Antinous and Hadrian
Hadrian’s marriage to Sabina, the grandniece of Trajan, was far from a marriage made in heaven. Its political benefits could hardly be overstated, but in terms of the relationship between husband and wife, it left a lot to be desired. Sabina accumulated a wealth of public honors during her husband’s reign — unprecedented since Livia, the wife of Augustus and mother of Tiberius. She had also traveled widely with her husband and was well-known throughout the empire, appearing frequently on coinages. One scandalous episode in the Historia Augusta has Hadrian’s secretary — the biographer Suetonius no less — dismissed from court for his overly familiar conduct towards Sabina! However, as far as the imperial marriage was concerned, there appears to have been little love — or even warmth — between the two.
Rather, Hadrian, allegedly much like Trajan before him, much preferred the company of men and homosexual relations. His great love was Antinous, a young man from Bithynia (northern Asia Minor). He accompanied Hadrian on his travels of the Empire, even being inducted into the Eleusinian Mysteries with the emperor in Athens. However, in mysterious circumstances, the young man died as the imperial retinue floated down the Nile in 130 CE. Whether he drowned, was murdered, or committed suicide remains unknown and the subject of speculation.
Whatever the cause, Hadrian was devastated. He founded the city of Antinoöpolis on the site where his great love had died, as well as ordering his deification and cult. The importance of Antinous is evidenced by the wealth of statuary that has survived, showing the cult of the handsome young man spread around the Empire. Some, however, were critical of the intense grief Hadrian expressed for Antinous, especially given the coldness of his marriage to Sabina.
Journey’s End: The Death & Deification of Emperor Hadrian
Hadrian spent the final years of his life back in the imperial capital; he remained in Rome from 134 CE onwards. His final years were marked by sadness. His victory in the Second Roman-Jewish War was kept comparatively muted — the uprising marked a failure in the attempts to establish a unifying Hellenistic culture across the Empire. Similarly, Sabina passed away in 136 CE, bringing to a close a marriage of political necessity and one that passed without children. Lacking an heir, Hadrian was in a similar position to his predecessor. He ultimately settled on Titus Aurelius Fulvus Boionius Arrius Antoninus, who would go on to reign as Antoninus Pius. From 134 CE, he had also overseen the construction of the Mausoleum of Hadrian. Known today as Castel Sant’Angelo (thanks to its afterlife as a medieval fortress), this domineering structure would go on to be the final resting place of emperors from Hadrian to Caracalla in the early third century.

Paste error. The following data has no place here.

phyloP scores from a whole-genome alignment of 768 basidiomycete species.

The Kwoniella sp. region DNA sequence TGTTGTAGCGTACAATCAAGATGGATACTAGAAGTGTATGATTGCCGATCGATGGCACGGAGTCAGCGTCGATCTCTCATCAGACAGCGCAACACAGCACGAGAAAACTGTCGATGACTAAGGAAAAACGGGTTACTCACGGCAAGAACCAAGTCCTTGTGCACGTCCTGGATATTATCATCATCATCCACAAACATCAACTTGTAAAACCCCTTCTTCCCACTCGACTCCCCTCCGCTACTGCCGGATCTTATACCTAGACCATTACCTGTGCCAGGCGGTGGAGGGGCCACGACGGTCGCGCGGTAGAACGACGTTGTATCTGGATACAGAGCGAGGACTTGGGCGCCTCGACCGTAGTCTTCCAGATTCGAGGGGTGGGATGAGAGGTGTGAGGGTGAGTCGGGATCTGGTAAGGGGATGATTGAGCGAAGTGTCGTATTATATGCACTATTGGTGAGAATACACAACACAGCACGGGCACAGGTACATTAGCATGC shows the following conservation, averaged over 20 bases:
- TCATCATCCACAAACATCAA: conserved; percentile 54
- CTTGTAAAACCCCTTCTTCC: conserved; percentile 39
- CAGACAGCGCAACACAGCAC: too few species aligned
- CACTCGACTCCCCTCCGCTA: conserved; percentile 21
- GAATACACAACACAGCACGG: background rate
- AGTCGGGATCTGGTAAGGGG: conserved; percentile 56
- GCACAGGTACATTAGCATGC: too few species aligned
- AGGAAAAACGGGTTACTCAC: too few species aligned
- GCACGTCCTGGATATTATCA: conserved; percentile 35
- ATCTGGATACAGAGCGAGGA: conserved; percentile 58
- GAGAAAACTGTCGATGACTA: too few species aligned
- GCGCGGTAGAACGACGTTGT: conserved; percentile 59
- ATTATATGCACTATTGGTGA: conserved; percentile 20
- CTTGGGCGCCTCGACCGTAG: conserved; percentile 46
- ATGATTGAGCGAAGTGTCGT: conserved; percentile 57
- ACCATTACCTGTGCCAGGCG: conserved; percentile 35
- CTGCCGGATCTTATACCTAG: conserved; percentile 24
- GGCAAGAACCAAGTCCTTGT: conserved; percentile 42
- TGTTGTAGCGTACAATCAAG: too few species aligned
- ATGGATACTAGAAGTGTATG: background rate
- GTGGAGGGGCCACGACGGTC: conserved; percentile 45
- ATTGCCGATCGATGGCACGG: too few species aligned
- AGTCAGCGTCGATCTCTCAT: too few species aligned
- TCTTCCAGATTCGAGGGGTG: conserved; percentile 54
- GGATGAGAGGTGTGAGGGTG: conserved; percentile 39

Hadrian died in the summer of 138 CE, aged 62. He passed away at his imperial villa in Baiae, on the Campanian coastline, his health gradually declining. His 21-year reign was the longest since Tiberius in the first century and would remain the fourth longest of all (beaten only by Augustus, Tiberius, and Antoninus Pius — his successor). Interred in the Mausoleum he had built for himself in 139, his legacy remained contentious.
The empire he left was secure and culturally enriched, and the succession had been smooth. However, the senate remained reluctant to deify him; theirs was a relationship that remained fractious until the very end. He was, in the end, honored with a temple in the Campus Martius (which has today been repurposed as Rome’s Chamber of Commerce). This temple was decorated with numerous reliefs depicting personifications of the provinces of his empire, identifiable by their iconic attributes, Hadrian’s cosmopolitanism manifest in marble. For Rome’s wandering emperor, there could have been no better guardians to keep watch over his temple.